Wednesday, November 20, 2019

Comparative Corporate Governance Assignment Example | Topics and Well Written Essays - 4000 words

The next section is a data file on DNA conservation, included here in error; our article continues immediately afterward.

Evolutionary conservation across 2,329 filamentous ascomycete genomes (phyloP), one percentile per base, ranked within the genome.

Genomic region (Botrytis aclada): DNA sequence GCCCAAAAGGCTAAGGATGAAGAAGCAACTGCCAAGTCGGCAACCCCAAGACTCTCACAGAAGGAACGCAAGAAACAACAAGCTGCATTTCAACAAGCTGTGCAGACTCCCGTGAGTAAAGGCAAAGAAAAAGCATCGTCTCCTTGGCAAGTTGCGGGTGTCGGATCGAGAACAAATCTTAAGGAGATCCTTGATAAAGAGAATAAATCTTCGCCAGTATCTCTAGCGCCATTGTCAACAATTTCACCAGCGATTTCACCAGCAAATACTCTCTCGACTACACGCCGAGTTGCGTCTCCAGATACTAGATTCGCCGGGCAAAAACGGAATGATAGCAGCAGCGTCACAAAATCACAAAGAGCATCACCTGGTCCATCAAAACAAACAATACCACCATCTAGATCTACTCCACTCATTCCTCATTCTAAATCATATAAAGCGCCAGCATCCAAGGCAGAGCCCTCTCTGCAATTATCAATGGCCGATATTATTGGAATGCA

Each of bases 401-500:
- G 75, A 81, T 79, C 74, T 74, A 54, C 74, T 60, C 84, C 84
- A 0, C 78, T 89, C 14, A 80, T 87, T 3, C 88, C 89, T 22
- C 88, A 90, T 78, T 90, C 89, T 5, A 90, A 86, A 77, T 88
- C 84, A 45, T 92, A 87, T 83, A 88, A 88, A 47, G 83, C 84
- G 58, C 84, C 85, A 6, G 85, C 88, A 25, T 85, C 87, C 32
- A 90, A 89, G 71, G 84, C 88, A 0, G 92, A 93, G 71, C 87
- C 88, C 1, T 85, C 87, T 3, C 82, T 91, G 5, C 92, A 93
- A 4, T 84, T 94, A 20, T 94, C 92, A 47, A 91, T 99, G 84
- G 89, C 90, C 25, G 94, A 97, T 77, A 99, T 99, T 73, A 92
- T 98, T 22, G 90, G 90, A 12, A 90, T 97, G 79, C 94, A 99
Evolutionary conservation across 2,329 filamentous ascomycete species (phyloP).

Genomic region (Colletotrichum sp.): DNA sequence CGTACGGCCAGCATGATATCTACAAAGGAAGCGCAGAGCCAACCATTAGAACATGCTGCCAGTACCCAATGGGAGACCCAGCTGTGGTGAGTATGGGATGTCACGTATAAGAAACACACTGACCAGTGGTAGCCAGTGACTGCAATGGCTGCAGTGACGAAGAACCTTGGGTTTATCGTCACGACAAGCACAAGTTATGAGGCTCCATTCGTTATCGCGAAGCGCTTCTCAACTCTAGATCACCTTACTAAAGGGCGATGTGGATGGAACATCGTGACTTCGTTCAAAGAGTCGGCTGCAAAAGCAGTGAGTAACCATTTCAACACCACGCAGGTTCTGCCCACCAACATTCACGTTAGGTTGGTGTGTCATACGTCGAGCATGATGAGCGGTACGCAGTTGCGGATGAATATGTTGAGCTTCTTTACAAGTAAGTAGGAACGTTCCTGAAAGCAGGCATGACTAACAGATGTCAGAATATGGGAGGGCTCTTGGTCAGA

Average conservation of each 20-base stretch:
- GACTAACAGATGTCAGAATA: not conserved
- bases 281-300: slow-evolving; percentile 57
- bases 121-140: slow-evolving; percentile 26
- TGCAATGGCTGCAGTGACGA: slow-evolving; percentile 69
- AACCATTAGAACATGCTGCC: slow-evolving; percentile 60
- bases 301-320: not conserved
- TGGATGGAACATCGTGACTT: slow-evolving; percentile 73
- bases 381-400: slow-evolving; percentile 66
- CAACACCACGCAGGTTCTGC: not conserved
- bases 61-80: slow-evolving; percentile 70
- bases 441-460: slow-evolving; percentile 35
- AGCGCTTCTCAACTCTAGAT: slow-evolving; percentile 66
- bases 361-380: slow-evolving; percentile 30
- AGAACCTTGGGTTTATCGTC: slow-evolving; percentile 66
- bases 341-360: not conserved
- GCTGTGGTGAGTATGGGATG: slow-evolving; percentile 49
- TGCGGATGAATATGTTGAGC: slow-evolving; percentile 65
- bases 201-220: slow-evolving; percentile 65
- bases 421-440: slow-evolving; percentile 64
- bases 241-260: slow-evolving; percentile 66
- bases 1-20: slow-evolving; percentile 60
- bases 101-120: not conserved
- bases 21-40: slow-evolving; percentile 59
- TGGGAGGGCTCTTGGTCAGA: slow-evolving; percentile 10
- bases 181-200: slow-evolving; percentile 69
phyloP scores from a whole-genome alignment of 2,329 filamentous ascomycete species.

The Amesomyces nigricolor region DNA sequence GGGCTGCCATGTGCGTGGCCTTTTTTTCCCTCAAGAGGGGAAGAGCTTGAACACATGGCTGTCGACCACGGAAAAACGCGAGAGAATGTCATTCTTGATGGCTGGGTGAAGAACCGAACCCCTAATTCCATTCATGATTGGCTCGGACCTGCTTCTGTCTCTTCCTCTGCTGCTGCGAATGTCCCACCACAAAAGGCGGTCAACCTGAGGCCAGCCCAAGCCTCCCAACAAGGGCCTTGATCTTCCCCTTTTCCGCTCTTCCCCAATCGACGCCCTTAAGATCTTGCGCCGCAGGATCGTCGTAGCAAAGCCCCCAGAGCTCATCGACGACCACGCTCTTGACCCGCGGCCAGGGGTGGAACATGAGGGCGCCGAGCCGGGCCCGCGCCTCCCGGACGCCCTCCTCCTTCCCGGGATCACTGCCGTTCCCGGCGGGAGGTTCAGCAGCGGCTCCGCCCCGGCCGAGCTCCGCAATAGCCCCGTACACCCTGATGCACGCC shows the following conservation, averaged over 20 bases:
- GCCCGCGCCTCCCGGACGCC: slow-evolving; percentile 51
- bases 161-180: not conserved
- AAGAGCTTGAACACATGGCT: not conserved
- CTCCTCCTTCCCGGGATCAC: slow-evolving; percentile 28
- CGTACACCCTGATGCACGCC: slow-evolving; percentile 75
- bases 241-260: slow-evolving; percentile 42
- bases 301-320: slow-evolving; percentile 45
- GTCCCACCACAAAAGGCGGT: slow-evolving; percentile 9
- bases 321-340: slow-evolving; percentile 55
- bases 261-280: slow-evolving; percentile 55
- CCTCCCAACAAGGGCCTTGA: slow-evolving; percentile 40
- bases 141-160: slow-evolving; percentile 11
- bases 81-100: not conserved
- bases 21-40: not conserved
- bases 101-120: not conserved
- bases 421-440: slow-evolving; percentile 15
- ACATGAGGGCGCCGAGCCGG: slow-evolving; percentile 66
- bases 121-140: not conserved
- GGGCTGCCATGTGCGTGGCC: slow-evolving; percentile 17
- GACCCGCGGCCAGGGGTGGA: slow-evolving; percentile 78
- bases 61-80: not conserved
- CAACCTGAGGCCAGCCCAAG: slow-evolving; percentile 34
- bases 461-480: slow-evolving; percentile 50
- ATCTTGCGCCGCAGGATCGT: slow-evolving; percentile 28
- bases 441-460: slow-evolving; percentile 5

Comparative Corporate Governance - Assignment Example Either way, the only time that accountability comes into play is when there is a crisis. In this way, managerial accountability issues are the same across jurisdictions. I. Corporate Governance in the United States Corporate governance and governance arrangements vary widely from country to country, and to illustrate this an in-depth examination will focus upon the UK and the United States. The first thing to understand about the United States’ corporate governance is that it evolved after the Enron and WorldCom scandals of the early 1990s to early 2000s. In order to understand why corporate governance in the UK and the United States evolved, one must under the precipitating factors in their evolutions, and that was the Enron and WorldCom scandals in the late 1990s-early 2000s. Corporate governance was different for the United States in the 1980s, because, during this period, hostile takeovers changed the way that corporations did business. 1 Leveraged buyouts were costly mane uvers, which made managers sensitive to the market price of their firm. This, in turn, led to great risks in inflating the stock prices. This was coupled with widespread deregulation and the rise of CEO pay.2 Since CEO pay was tied to the company’s performance, the CEO had reason to inflate the corporate numbers, because this, in turn, would inflate the salary of the CEO. The tie from the company’s performance to the CEO was further reason for the CEO to obsess about the day to day price of the firm. What this means was that, since the CEO pay was tied to the performance of the company, there was further reason for the CEO to inflate numbers, because it would also inflate his or her salary. Because of this tie from the performance of the company to the CEO pay, the CEO was given further reason to obsess over the day to day price of the firm. Moreover, there was a failure of accounting in catching the Enron and WorldCom debacles.3 Arthur Andersen, the accounting firm be hind the Enron scandal, went from being one of the most well-respected professional firms in the world to a shamed company that was not only responsible for the Enron scandal, but securities frauds in Waste Management, Sunbeam, HBOCMcKesson, The Baptist Foundation and Global Crossing as well.4 While the U.S. has also traditionally believed in the power of the free market,5 in the wake of the scandals, the U.S. implemented a series of rules, as codified in the Code of Federal Regulations, by which corporations must abide. Some of these rules involve transparency in the disclosure of executive compensation.6 According to the SEC, all corporations must disclose any remuneration made to the CEO, CFO and the three most highly paid officers.7 The rules apply to the following disclosures: â€Å"(1) tabular disclosures regarding executive remuneration and director remuneration;(2) narrative description of other types of remuneration and any information material to an understanding of the t abular information, and (3) a Compensation Discussion and Analysis (â€Å"CD&A†)†8 . The way that all companies must disclose this information is through their annual proxy statement, which the SEC's website makes available on-line.9 Additionally, there are other regulations that are designed to increase transparency about executive and director compensation. For instance, there are regulations that require disclosure regarding â€Å"(i) beneficial ownership of public company securities by persons owning 5% or more of

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